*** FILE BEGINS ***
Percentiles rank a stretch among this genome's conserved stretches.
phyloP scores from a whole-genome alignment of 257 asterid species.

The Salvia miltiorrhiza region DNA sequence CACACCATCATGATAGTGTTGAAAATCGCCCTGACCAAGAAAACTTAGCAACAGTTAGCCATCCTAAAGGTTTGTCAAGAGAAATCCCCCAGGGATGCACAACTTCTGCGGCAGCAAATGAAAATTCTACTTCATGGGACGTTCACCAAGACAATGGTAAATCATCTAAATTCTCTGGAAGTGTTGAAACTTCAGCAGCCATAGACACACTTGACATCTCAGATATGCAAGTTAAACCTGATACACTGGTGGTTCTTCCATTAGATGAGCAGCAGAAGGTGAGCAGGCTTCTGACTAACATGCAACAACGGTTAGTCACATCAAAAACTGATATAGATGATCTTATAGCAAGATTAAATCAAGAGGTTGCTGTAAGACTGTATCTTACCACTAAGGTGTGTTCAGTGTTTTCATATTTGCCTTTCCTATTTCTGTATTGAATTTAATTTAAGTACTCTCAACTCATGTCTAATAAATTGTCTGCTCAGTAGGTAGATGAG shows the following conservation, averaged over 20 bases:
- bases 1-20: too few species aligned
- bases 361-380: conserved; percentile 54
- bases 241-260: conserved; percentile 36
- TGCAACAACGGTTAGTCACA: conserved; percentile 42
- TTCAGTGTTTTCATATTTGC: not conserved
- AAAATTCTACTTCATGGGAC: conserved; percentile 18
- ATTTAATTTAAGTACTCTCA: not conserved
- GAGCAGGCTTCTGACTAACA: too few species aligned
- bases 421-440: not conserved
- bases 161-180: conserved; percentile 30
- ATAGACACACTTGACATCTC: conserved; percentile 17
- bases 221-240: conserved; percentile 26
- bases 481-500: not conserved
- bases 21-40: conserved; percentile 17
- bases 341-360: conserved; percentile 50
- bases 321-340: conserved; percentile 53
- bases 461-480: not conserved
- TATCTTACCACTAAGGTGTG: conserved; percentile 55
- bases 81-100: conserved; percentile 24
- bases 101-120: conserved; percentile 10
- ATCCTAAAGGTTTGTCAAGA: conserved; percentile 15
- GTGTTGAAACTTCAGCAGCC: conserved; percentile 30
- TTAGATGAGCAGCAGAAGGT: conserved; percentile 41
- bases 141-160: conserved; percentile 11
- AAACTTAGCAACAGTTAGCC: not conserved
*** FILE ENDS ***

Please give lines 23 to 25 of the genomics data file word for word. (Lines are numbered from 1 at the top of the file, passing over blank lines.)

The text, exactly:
- bases 101-120: conserved; percentile 10
- ATCCTAAAGGTTTGTCAAGA: conserved; percentile 15
- GTGTTGAAACTTCAGCAGCC: conserved; percentile 30